Italian neoclassicism and 19th century art
As in other parts of Europe, Italian neoclassical art was based mainly on the principles of ancient Roman and ancient Greek art and architecture, as well as on Italian architecture of the Renaissance and its foundations, for example, this is observed in the Villa Carpa “La Rotonda”.
Classicism and neoclassicism in Italian art and architecture developed during the Italian Renaissance, in particular in the works and projects of Leon Battista Alberti and the work of Filippo Brunelleschi. The emphasis is on the symmetry, proportion, geometry and orderliness of the parts in such a way as they were demonstrated in the architecture of antiquity, in particular, in the architecture of Ancient Rome, many examples of which have been preserved. The correct order of columns, pilasters and architrave beams, as well as the use of semicircular arches, hemispherical domes, niches and edicules replaced the more complex proportional systems and asymmetrical outlines of medieval buildings. This style quickly spread to other Italian cities, and then to the rest of continental Europe.
The sculptor Antonio Canova was one of the leading representatives of the neoclassical style. Being internationally famous, he was considered the most outstanding sculptor in Europe.
Italy created its own form of impressionism – the artists of the macchiayoli group, who were actually the first representatives of this style, even before the most famous impressionists. These were Giovanni Fattori, Silvestro Lega, Telemaco Signorini, Giuseppe Abbati. The artists of macchiayoli were the forerunners of impressionism in France. They believed that areas of light and shadow, or “macchie” (literally spots or dots) were the main components of a work of art. The word “macchia” was commonly used by Italian artists and critics in the 19th century to describe the sparkling quality of a drawing or painting, which arose either from a sketchy and spontaneous performance, or from the harmonious breadth of its overall impression.
In a disapproving review published on November 3, 1862 in the magazine Gazzetta del Popolo, the term “macchioli” first appeared in print. This term had several meanings: a mocking designation that valuable finished work was nothing more than sketches, and a link to the phrase “darsi alla macchia”, which idiomatically means “hide in the bushes or in the thickets.” Artists actually painted most of their work in these wild places. This sense of the name also equated artists with criminals, reflecting the opinion of traditionalists that the new school of artists worked outside the limits of the rules of art, in accordance with strict laws that defined artistic expression at that time.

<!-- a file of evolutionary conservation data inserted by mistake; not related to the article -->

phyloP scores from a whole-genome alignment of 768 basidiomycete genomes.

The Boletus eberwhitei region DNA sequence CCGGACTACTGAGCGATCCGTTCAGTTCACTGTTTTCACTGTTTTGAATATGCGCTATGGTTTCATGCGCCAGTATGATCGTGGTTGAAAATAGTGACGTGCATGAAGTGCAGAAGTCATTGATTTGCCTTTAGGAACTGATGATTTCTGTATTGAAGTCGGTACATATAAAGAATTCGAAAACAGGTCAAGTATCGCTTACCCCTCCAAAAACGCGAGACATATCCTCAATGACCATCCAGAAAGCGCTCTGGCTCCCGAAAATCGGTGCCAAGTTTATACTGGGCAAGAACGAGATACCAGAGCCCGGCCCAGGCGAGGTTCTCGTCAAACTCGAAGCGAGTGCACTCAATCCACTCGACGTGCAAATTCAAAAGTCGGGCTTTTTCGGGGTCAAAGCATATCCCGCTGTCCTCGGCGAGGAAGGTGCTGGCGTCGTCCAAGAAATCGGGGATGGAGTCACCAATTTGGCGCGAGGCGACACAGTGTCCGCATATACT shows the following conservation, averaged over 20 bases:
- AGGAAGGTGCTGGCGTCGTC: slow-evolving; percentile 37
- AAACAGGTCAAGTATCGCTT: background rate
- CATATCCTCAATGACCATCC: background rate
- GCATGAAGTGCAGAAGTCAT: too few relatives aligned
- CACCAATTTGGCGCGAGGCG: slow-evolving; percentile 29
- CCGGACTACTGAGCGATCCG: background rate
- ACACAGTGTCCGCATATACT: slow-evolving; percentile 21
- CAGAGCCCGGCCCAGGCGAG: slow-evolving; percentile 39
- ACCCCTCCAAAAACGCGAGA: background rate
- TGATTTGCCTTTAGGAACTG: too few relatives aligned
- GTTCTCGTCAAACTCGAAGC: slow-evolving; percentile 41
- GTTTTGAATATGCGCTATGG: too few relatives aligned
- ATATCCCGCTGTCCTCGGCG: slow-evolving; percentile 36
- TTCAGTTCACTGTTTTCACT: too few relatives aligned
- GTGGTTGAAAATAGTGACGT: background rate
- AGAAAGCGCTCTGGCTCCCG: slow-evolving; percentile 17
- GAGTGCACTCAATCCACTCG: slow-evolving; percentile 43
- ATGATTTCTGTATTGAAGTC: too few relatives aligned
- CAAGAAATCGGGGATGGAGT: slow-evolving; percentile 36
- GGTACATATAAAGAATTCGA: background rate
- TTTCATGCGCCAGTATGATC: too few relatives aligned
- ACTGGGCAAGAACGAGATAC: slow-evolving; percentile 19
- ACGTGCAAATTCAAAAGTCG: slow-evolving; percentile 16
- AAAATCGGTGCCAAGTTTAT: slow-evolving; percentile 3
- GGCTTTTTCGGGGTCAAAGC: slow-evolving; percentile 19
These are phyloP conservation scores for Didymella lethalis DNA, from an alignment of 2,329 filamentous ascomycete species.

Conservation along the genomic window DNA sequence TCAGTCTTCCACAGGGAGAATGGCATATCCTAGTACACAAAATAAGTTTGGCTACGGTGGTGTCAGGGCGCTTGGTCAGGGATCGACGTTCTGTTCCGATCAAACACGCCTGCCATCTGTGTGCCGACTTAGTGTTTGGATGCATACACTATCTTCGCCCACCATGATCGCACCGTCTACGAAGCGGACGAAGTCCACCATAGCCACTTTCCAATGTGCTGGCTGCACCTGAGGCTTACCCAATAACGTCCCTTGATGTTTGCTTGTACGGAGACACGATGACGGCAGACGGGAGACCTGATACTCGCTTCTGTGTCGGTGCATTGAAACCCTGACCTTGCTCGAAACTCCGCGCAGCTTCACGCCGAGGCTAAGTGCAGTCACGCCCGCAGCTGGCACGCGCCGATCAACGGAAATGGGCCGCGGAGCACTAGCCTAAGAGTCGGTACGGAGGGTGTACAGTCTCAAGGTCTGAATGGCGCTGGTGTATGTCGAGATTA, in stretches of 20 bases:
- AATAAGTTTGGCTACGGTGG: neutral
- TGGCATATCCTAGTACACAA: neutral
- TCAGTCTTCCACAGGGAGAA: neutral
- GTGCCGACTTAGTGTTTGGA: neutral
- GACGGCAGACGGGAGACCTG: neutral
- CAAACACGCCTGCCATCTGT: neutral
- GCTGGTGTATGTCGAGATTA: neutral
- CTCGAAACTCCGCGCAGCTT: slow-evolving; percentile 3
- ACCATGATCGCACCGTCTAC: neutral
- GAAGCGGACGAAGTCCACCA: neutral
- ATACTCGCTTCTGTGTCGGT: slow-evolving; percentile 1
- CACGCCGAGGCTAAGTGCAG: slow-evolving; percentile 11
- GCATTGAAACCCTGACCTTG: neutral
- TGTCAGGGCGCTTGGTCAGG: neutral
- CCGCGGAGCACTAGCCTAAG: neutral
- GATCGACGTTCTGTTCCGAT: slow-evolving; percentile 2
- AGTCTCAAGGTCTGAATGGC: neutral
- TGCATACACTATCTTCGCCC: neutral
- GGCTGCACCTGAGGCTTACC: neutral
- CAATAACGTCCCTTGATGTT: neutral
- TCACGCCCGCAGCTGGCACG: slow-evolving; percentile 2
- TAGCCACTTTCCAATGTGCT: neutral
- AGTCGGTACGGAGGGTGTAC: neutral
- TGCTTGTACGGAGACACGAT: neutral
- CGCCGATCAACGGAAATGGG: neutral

Contemporary Italian Art
At the beginning of the 20th century, representatives of futurism developed a dynamic view of the modern world, while Giorgio de Chirico demonstrated a strange metaphysical calm, while Amedeo Modigliani joined the Paris school. Later gifted contemporary masters include sculptors Giacomo Manzu, Marino Marini, still life painter Giorgio Morandi and innovative painter Lucho Fontana. In the second half of the XX century, Italian designers, especially representatives of Milan, had a significant impact on international styles, thanks to their impressive and ingenious functional work.
“The street enters the house” Umberto Boccioni
“The street enters the house” Umberto Boccioni
Futurism was an Italian art movement that flourished from 1909 to 1916. He was the first of many directions that attempted to break with the past in all areas of life. Futurism glorified the power, speed and excitement that were characteristic of the age of machines. Drawing on the experience of French cubist artists, as well as thanks to photographs with multiple expositions, futurists learned to break realistic forms into several images and overlapping fragments of color. By such means they tried to depict the energy and speed of modern life. In literature, futurism demanded the abolition of traditional sentence structures and poetic forms.
Futurism was first mentioned on February 20, 1909, when the Paris newspaper Le Figaro published the manifesto of the Italian poet and editor Filippo Tommaso Marinetti. Marinetti coined the word futurism to reflect his goal of abandoning the art of the past and chanting changes, originality and innovation in culture and society. The Marinetti Manifesto glorified the new technology of the car and the beauty of its speed, power and movement. Increasing violence and conflict, he called for a decisive rejection of traditional values and the destruction of cultural institutions, such as museums and libraries. The rhetoric of the manifesto was passionately pompous; his aggressive tone was intentionally intended to arouse public discontent and cause controversy.
The Marinetti Manifesto inspired a group of young artists in Milan to apply futuristic ideas in the visual arts.